This week, Cory speaks to journalist, author and startup analyst Billy Gallagher, who is well known for covering early-stage startups at TechCrunch and being an analyst at Khosla Ventures. Billy attended Stanford and was in the same fraternity as Snapchat co-founder Evan Spiegel, which he has now written a new book out today on Amazon titled ‘How to Turn Down a Billion Dollars’ covering the events that lead to its skyrocketing multi-billion dollar success. In this week’s episode, Billy talks about how he landed a job at TechCrunch while at college, his exposure to early-stage startups while in venture capital, how he met Evan, and if he thinks Snapchat can become the next Facebook and tells us more about his new book.
Billy Gallagher (@GallagherBilly) is an investor and author, who recently published How To Turn Down a Billion Dollars: The Snapchat Story.
Billy first met Snapchat founder Evan Spiegel as a sophomore at Stanford.
“We were in the same fraternity. He had already left the fraternity by the time joined, but we ran in similar crowds. He was two years above me, big personality on campus, had some mutual friends. Met him a few times socially and then, my new editor at TechCrunch was telling me to cover a story on Stanford and the two hottest startups at the time were Snapchat and Clinkle so I started chasing those down.”
Cory Levy talked with Billy on the OFF RCRD Podcast about his early interactions with Snapchat, their wild journey, and what other founders can learn from the Snapchat story. Among the questions asked was “what was the first interview (with Evan Spiegel) like?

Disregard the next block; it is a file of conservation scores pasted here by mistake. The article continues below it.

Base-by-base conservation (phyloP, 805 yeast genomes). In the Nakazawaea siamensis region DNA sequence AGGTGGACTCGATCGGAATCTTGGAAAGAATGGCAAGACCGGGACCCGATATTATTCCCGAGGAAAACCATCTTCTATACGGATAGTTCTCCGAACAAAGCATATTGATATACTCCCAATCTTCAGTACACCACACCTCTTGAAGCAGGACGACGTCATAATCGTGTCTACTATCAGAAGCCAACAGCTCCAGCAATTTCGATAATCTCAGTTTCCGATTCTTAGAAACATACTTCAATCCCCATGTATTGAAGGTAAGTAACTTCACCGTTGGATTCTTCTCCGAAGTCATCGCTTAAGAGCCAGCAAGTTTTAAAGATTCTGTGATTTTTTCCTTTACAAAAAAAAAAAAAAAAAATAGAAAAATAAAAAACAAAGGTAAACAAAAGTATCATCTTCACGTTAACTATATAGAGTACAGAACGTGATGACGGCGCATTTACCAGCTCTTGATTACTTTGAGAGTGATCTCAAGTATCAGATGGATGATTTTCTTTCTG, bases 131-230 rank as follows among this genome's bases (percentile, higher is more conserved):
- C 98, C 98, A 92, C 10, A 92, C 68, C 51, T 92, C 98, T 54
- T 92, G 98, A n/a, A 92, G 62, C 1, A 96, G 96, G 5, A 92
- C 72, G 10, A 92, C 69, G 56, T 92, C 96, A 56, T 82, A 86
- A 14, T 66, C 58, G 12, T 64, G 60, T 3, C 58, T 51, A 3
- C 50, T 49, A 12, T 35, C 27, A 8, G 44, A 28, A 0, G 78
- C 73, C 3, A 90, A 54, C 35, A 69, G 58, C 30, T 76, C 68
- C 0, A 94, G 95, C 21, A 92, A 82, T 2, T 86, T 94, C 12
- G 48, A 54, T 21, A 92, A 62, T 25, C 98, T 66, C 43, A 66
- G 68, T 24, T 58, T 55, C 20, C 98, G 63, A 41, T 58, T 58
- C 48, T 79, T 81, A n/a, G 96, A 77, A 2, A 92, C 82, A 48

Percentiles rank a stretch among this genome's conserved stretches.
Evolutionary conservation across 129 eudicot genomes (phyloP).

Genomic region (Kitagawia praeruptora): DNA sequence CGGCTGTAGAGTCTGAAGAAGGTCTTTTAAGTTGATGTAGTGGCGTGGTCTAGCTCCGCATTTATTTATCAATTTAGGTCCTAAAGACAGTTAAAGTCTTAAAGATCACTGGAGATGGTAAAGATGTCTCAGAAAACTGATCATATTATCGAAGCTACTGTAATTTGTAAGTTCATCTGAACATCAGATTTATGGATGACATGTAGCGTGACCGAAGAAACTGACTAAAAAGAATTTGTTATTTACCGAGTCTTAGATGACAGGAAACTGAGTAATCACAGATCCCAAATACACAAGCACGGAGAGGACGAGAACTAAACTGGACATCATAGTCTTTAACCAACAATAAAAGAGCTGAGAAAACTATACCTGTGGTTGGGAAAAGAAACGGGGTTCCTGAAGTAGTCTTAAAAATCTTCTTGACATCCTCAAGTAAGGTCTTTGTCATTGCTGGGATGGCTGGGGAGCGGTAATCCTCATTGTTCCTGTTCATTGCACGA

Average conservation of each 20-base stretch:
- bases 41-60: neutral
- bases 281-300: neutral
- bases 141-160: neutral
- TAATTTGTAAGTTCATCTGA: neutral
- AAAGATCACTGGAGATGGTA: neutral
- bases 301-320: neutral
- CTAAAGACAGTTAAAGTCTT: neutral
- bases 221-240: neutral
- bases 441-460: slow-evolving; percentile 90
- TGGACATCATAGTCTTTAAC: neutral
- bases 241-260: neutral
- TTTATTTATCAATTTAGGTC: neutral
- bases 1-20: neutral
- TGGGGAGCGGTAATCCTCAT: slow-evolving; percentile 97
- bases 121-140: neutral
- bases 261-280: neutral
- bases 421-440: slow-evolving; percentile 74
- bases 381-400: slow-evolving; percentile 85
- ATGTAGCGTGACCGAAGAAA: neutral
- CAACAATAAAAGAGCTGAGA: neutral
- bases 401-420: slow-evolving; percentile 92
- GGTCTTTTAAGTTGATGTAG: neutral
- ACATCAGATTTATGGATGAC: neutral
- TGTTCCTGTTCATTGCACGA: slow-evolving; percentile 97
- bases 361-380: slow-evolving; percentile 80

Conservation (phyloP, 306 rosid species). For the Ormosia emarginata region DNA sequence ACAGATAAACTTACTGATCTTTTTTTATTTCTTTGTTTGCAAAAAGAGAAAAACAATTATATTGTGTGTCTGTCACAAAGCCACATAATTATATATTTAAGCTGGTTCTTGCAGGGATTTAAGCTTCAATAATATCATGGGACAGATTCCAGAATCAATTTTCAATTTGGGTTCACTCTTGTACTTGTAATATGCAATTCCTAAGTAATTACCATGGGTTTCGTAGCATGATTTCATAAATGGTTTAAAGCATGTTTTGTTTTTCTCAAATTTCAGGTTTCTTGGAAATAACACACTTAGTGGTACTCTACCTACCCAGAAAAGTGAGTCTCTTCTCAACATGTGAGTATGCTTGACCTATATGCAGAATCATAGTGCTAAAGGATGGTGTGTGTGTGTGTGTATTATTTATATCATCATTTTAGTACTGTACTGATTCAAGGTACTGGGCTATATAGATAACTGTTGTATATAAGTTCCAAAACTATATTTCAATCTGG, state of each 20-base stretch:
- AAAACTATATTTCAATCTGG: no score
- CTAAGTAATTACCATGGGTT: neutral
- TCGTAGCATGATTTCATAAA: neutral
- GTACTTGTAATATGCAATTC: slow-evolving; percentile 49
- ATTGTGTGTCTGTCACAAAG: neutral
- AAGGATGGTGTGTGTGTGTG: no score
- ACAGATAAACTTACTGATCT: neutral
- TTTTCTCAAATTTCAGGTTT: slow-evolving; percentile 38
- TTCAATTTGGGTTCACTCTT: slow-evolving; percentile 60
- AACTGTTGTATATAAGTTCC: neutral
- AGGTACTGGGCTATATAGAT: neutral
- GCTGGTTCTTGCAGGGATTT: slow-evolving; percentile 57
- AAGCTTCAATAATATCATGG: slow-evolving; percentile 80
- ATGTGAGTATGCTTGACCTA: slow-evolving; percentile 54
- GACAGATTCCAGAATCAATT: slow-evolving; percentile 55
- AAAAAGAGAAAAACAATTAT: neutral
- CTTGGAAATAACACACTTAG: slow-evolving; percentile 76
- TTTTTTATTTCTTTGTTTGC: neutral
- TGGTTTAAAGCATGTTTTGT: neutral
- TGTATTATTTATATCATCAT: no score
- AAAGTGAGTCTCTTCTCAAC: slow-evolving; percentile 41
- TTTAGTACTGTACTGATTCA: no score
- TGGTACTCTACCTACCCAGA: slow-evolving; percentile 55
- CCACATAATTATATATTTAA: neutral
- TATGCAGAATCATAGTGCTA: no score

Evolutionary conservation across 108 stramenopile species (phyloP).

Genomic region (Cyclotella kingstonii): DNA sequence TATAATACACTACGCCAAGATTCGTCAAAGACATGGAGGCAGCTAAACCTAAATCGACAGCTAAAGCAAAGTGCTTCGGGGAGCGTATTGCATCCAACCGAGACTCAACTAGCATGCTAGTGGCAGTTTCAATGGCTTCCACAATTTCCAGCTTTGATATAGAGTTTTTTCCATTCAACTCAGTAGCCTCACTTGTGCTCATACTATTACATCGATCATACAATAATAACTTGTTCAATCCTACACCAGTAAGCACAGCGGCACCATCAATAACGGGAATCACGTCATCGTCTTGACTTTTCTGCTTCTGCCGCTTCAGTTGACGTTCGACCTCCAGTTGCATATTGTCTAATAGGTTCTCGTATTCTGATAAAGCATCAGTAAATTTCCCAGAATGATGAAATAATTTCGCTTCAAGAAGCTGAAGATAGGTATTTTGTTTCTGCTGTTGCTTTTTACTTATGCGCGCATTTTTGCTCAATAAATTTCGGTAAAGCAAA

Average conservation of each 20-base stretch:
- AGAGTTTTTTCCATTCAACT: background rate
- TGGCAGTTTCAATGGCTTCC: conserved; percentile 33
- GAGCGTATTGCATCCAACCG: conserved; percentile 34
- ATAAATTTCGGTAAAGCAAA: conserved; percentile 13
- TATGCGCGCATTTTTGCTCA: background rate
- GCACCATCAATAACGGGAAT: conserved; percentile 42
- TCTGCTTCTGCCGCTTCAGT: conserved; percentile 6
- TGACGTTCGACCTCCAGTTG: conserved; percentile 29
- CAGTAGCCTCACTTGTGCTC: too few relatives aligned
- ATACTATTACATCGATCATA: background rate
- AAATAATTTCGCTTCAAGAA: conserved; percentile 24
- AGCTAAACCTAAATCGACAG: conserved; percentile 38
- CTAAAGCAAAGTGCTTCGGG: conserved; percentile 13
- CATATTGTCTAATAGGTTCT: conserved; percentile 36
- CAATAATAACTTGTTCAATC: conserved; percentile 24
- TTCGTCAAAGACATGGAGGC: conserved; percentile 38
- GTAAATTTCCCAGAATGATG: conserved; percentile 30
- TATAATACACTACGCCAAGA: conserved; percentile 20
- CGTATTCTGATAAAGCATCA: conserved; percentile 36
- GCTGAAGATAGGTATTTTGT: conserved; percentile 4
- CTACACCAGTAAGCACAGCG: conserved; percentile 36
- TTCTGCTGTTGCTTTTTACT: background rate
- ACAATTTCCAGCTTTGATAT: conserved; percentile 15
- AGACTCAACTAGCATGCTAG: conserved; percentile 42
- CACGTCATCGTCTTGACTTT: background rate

“Evan was already very similar to what he is today, cocky, very brash, but also really intelligent…I remember one of the lines from our interview…he thought the sexting narrative was overblown because it’s not as fun as having real sex, which is a pretty funny line to have in the press.”
As Billy described in the interview, Evan and the Snapchat team took a unique and aggressive approach that helped get them to where they are today.
“Intense focus, Snap’s managed to stay pretty focused on what the core use case is. They learned a ton from their users. They came out with these things where, at first, when it was just photo and video messaging, users didn’t ask for Stories; they actually asked for group messaging. But Snap focused on Stories and made that a hit and then, much, much later added group messaging. I think that combination of listening to users but not just blindly doing what they say and actually saying to yourself, ‘What are they telling us? What is the problem they want to solve? What’s the best way of long-term for us to solve that?’ not just, ‘You asked for a feature, let’s blindly go build it.’”
Through his work with the company, time spent as an analyst for Khosla Ventures and interviews with Evan Spiegel, Billy had the ability to learn about and see Snapchat in action first-hand from the very start back in 2012. How To Turn Down a Billion Dollars: The Snapchat Story dives inside the life of Evan Spiegel, the early roadblocks the company had to overcome, turning down billions of dollars, and much more.